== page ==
These technologies have been used to target human rights activists, critics of regimes and NGOs and journalists in countries like Bahrain, Ethiopia, Egypt and many of other places with dubious human rights track records. In addition, these kinds of technologies can and have been used against European citizens. They pose a real danger to our security and the security of the critical digital infrastructures we rely on in our everyday lives.
Resistance to action
NGOs and politicians have tried to push this problem higher on the agenda of European member states and the Commission, who have been dragging their feet. The revision of European export control policy, planned for 2015, is an important moment to address this problem. It is unacceptable that companies operate in a legislative vacuum while the impact of their products is so severe.
Dangerous technologies such as spying, infiltration and surveillance software, fall under dual-use export policy, because these technologies also have legitimate law-enforcement uses, although those are also sometimes problematic. Together with the European Council, the European Parliament will be responsible for shaping the new dual-use export legislation. I will be responsible for this from the side of the liberal group in the European Parliament. In this process, I will push on three main issues.
Smart actions needed
The first crucial is that we must create a more coherent and unified system for export control. At the moment, if a company is refused an export control licence in one member state, it can still freely export from another. So-called 'catch-all' controls, which are ad-hoc measures that can be used to quickly control exports of specific products or destinations, do not exist at the EU level. These measures exist only at member state level, which again makes them easy to circumvent. The best way to fight the fragmentation would be to raise the implementation of export control policy to the European level. That would also lead to a fairer and more level playing field. At the same time, we need flexibility to ensure licensing requirements and controls can be adjusted to changes in third countries.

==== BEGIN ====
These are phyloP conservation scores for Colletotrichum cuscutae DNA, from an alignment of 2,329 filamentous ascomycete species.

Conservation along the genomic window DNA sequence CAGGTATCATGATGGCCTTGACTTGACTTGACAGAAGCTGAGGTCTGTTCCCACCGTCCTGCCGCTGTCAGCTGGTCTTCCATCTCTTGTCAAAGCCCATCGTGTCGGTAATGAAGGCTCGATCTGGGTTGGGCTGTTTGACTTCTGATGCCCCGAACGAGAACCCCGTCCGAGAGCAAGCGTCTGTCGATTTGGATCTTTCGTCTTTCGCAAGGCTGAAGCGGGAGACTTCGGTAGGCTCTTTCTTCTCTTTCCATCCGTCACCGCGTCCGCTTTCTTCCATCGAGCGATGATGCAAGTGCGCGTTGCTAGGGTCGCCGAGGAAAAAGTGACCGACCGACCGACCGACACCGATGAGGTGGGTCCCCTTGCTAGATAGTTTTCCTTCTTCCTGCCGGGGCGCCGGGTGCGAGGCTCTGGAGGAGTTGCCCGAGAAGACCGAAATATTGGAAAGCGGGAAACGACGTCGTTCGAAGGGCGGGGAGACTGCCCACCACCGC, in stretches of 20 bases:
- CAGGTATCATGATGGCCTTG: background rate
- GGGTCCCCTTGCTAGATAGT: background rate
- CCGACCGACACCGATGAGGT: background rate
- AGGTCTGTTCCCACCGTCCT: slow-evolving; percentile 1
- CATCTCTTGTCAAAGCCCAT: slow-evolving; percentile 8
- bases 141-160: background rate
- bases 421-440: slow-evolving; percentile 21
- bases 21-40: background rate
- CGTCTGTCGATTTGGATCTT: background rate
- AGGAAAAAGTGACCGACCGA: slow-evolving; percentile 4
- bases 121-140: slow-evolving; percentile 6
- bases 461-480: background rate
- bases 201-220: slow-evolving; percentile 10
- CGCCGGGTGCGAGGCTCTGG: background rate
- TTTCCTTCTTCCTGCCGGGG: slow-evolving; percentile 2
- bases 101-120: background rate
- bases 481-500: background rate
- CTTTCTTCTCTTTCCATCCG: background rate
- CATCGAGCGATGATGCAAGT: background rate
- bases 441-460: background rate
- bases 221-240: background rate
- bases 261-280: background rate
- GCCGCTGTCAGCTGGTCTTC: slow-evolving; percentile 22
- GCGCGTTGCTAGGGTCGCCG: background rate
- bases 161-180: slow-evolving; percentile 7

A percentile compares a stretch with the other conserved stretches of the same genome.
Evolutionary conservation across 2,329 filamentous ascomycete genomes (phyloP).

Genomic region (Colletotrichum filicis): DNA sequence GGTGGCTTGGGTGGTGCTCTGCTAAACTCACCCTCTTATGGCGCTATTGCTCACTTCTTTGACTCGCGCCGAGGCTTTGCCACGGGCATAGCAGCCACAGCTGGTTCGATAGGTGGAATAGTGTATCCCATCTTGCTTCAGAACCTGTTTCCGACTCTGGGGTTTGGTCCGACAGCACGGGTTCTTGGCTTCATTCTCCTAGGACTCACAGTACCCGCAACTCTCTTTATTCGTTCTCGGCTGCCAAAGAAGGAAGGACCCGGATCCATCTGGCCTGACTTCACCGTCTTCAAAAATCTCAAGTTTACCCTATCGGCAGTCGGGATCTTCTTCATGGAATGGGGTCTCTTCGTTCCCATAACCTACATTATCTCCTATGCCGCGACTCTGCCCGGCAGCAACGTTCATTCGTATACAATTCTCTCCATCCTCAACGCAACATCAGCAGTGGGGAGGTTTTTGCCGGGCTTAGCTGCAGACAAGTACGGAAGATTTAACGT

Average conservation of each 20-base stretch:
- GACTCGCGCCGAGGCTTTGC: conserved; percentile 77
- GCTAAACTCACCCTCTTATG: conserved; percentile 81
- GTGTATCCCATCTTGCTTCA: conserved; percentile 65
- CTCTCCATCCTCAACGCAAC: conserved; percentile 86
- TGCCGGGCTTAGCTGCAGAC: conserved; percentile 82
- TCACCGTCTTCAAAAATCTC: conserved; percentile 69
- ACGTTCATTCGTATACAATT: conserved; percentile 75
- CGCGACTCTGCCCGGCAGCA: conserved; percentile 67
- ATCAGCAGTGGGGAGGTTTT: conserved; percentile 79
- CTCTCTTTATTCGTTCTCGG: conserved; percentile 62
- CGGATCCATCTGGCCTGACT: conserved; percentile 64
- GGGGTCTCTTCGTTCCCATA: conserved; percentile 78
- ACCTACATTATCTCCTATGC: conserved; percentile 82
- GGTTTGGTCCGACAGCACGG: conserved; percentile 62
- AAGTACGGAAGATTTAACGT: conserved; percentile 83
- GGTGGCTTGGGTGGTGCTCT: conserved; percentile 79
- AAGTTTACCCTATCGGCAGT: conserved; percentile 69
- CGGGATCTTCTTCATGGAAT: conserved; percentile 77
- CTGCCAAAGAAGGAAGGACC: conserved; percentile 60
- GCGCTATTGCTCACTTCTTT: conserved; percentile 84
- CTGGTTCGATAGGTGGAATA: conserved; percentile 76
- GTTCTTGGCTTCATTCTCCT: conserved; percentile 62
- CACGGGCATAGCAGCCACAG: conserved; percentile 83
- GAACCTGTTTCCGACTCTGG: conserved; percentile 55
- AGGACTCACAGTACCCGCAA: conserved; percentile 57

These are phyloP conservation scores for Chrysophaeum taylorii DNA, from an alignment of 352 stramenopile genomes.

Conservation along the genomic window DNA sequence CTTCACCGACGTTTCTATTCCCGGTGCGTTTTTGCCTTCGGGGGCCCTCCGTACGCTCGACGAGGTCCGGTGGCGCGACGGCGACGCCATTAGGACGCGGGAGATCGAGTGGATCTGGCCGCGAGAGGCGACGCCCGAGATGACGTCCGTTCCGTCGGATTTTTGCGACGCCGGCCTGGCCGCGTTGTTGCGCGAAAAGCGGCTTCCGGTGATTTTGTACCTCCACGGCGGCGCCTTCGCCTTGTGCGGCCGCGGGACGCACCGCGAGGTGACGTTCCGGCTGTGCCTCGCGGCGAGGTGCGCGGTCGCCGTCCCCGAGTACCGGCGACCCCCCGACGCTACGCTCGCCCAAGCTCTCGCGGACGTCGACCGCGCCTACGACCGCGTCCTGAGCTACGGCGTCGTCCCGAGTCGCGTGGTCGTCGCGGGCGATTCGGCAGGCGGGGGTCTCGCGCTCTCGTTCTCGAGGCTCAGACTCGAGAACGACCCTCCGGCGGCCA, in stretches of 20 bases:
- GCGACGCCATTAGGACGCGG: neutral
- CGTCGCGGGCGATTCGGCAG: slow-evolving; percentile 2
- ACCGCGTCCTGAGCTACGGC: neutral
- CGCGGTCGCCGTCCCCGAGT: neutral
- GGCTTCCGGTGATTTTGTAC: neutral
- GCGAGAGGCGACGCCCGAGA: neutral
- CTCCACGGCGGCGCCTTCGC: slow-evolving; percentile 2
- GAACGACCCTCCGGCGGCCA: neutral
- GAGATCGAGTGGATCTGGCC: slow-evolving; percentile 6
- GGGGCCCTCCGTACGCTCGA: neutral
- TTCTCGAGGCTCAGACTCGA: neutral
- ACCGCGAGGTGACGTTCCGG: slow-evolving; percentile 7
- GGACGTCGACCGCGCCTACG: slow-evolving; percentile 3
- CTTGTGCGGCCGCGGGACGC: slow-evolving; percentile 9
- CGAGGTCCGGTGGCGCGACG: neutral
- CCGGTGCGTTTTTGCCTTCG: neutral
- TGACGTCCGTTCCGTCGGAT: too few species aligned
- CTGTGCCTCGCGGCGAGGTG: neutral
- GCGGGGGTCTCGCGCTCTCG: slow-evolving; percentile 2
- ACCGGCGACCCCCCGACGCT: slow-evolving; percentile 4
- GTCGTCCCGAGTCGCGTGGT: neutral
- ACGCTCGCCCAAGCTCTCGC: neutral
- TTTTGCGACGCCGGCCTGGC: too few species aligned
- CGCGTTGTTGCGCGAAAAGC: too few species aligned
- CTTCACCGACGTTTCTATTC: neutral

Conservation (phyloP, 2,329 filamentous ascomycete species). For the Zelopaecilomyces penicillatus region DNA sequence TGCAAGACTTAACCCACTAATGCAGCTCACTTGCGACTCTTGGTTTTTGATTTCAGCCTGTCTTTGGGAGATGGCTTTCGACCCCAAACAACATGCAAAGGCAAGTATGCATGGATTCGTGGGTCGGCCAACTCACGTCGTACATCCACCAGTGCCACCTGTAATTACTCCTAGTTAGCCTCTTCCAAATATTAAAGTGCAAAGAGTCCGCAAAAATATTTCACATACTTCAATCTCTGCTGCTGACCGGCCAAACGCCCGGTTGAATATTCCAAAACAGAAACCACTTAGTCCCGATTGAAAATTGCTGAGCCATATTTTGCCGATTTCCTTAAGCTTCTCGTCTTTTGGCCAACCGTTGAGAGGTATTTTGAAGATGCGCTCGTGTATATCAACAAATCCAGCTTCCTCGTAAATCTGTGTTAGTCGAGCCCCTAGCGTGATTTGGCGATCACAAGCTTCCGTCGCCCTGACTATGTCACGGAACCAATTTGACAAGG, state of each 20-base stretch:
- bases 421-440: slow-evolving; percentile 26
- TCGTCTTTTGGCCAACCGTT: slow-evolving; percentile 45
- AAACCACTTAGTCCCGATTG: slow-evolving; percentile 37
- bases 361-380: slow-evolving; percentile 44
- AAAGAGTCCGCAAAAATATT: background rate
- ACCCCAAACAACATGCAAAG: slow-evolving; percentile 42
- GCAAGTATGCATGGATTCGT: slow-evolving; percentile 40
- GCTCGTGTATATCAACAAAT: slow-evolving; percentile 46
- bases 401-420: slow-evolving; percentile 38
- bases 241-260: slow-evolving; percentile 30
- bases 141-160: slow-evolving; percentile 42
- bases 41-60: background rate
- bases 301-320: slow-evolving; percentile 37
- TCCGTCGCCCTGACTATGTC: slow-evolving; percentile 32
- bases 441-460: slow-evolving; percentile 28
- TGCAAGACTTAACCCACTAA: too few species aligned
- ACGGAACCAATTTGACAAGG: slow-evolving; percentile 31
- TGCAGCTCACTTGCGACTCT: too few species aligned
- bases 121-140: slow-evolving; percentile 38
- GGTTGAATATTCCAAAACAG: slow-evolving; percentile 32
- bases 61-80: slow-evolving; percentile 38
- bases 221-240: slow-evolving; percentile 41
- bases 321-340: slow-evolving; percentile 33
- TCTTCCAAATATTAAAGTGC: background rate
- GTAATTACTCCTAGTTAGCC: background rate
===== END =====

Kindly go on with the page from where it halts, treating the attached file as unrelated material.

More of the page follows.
It does not seem likely that member states would agree to such a revision of the legislation. The next best thing would be look for other ways of increasing coordination of export control. Increased information exchange between member states on which licences they grant or refuse is key. But the transparency of the whole system should also be improved, meaninggovernments and companies alike could be held accountable for the products that are sold.
Secondly, we need to increase the accessibility of the export control process for stakeholders and experts. Companies, academics and NGOs have a lot of knowledge about the impact of certain products. This is shown for example by the extensive research done by Privacy International and Citizen Lab on the export and proliferation of dangerous technologies. This knowledge must be tapped to make sure that we can adapt policy to changes in technology and make sure we control the right products.
Thirdly, while it is essential that dangerous technologies are subject to export controls, it is also crucial that we do not overregulate, especially when it comes to the internet and digital products. To prevent this, the criteria of what is controlled and what is not must be tailored very specifically. If they are not, we risk a situation in which products which could be used for research or protection against cyber-attacks would be controlled. We need clear and smart measures and precision.
The commitment gap
In April, the European Commission came forward with a document which outlines its intentions for a new legislative proposal on export control policy. Many of the elements I push for were included in this document. Member states have finally acknowledged the importance of controlling the export of dangerous technologies by updating the export control lists through the Wassenaar Arrangement. However, we now need a real commitment to move forward to properly address the fact that legislation is seriously lagging behind technological developments. It causes huge problems for the protection of human rights and our own security. The European Parliament has already endorsed modernisation in the past, so the ball is firmly in the court of European member states' governments. What’s sorely needed is the will to follow through.
This article is part of Friends of Europe’s upcoming discussion paper on the future of dual-use technologies in Europe.
The full discussion paper will be available in early September. Read the other articles here.